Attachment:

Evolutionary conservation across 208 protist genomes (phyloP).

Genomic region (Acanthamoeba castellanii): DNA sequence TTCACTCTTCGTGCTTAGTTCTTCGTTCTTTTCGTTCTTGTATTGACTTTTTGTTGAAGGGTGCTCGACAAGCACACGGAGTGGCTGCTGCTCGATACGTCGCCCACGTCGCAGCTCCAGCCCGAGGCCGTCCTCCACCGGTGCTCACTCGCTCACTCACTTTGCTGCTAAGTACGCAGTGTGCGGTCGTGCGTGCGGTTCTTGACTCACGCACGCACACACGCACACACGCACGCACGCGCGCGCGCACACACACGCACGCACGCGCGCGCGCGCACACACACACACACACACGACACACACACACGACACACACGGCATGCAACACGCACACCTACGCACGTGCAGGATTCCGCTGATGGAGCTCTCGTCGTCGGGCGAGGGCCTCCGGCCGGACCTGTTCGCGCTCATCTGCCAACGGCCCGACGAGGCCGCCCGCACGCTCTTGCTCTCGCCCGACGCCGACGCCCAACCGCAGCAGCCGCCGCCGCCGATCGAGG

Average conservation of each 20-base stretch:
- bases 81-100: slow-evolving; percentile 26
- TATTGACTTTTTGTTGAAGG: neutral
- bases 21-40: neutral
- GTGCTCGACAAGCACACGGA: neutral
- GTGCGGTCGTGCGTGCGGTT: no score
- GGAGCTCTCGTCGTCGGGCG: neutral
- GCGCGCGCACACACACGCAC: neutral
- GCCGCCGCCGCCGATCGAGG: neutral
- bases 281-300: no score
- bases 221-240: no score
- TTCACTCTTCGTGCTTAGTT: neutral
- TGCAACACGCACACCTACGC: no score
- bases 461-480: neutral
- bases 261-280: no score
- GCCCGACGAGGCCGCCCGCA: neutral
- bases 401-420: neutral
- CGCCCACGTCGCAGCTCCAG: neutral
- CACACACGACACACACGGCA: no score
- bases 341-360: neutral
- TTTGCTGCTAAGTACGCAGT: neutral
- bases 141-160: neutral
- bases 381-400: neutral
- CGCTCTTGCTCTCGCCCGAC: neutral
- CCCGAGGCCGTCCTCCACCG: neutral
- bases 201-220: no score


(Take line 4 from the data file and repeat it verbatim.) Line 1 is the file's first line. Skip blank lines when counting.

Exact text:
- bases 81-100: slow-evolving; percentile 26